14 years of suffering, £3m in personal injury compensation

Industry news roundup: week ended 23 Feb 2015:

Well it only took 14 years to get what she deserved, but a 24 year old who was injured in a pool accident at the age of 10 finally received her compensation.

It’s stories like this that make me wonder what in the world is wrong with the personal injury claims world. Poor Annie Woodland – she ended up suffering for over a decade as the t’s were crossed and the i’s were dotted because she nearly died during a school swim session. The long delay, apparently, was due to a dispute between whether Essex Council should be held accountable for her injuries even though she was under the cupervision of a contractor while she attended Gloucester Park Pool in Basildon.

The pool lifeguard didn’t manage to see the 10-year-old Woodland quite in time, managing to fish her out of the water but not before the young pupil suffering life-changing injuries. Now the 24 year old has been awarded some £3 million for her pain and suffering – and for the continuing care she will need since she suffered nearly dying from drowning in the pool, all because both the swim instructor and the lifeguard on duty couldn’t be arsed to keep track of the pupils using the bloody pool.

Still, all’s well that ends well, though the poor woman would most likely give up every last penny if it meant she didn’t have to spend the last 12 years of her life falling behind because of brain injuries related to her nearly fatal drowning. I can’t say that I wouldn’t make the same decision myself. I would much rather be whole and healthy than anything else in the entire world, £3 million be damned!

Of course, now everyone is going to say that this new legal development is going to have a so-called “chilling effect” on local authorities taking pupils on trips if they’re afraid of being held responsible for every little thing that happens on these outings. Well bollocks to that I say – if you’re going to be educating our children you should be responsible for them whenever they’re doing school-related don’t you think? It just sounds like common bloody sense!

 

 

Motorbike accident claim leads to £10m compensation award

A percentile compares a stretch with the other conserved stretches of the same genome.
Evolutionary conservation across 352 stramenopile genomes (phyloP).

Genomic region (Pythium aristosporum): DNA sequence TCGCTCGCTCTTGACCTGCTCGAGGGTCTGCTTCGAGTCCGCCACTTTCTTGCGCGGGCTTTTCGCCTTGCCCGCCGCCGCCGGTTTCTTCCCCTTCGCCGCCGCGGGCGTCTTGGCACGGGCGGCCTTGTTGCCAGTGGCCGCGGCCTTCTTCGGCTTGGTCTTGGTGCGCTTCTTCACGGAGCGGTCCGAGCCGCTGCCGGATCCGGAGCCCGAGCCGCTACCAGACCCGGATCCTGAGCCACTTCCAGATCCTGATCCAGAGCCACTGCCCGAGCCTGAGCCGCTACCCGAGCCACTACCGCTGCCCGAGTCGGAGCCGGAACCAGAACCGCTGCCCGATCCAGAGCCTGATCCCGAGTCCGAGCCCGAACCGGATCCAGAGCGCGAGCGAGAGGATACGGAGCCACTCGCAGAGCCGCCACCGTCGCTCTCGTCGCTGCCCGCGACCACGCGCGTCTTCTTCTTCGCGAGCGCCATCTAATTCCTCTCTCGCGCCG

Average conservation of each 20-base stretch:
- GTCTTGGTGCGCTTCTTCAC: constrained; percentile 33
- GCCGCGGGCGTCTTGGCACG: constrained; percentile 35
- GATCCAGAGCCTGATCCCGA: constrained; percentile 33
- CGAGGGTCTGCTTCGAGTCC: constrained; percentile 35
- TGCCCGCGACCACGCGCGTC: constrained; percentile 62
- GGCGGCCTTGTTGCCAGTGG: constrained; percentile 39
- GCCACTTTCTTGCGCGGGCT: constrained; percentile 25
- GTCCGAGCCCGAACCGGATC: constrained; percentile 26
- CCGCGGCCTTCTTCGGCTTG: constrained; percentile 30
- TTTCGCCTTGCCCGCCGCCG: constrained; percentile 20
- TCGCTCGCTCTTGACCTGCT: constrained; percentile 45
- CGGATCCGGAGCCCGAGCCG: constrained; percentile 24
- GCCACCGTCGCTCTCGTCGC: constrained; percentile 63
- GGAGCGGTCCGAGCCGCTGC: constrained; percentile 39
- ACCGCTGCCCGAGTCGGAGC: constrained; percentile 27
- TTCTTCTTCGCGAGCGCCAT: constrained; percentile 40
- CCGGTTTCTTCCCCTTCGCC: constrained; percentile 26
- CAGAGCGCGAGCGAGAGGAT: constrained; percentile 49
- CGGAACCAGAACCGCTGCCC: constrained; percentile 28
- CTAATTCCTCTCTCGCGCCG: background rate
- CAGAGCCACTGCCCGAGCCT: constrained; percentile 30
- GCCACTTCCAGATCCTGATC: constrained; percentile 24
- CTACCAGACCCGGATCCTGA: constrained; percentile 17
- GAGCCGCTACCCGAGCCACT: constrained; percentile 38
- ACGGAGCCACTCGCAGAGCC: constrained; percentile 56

Industry news roundup: week ended 16 Feb 2015:

A motorcycle accident claim that was made in the wake of a man sustaining crippling injuries has been decided in his favour – to the tune of £10 million or so.

So it may not give Macel Beasley back his full physical function, but the 31 year old can at least live a bit more comfortably after he’s been given the financial wherewithal to actually live his life in the wake of the motorbike accident that changed his life. Beasley, which now needs the use of a wheelchair and requires constant care after he was left with serious brain damage and a serious speech impairment, has just been given a lump sum payment of something like £4.27 million – something he plans to spend on buying a home specially adapted to his needs – and yearly tax-free annual payments of £175,000 to help pay for the 24 hour a day care he can’t survive without.

I’m not going to go into the details surrounding the injuries Beasley sustained. To be completely honest with you it’s rather gruesome – let’s just say that was cut off by a VW Golf and ended up in hospital, in a coma, for two weeks straight before he even woke up. On the way to hospital he was so injured his heart stopped not once, not twice, but three bloody times; it’s an absolute miracle this man is still alive. Long story short – once everyone took a good, long, hard look at the accident, it was decided that the driver of the VW Golf was 100% responsible for the accident. In other words, Beasley got his £10 million compensation package so he can begin to put his life back together, or at least as much as he’ll be able to do now with his permanent and life-changing industries.

Honestly it’s instances like these that break my heart. Sure, Beasley became a millionaire overnight. I can almost guarantee that if you asked him if he would trade every penny of it if he could regain his ability to walk, talk and think unhindered, he would jump at the chance. I know I would – and I’ll wager that you would as well, wouldn’t you?

 

 

How to blow £50k in accident claims cash in a month

Industry news roundup: week ended 9 Feb 2015: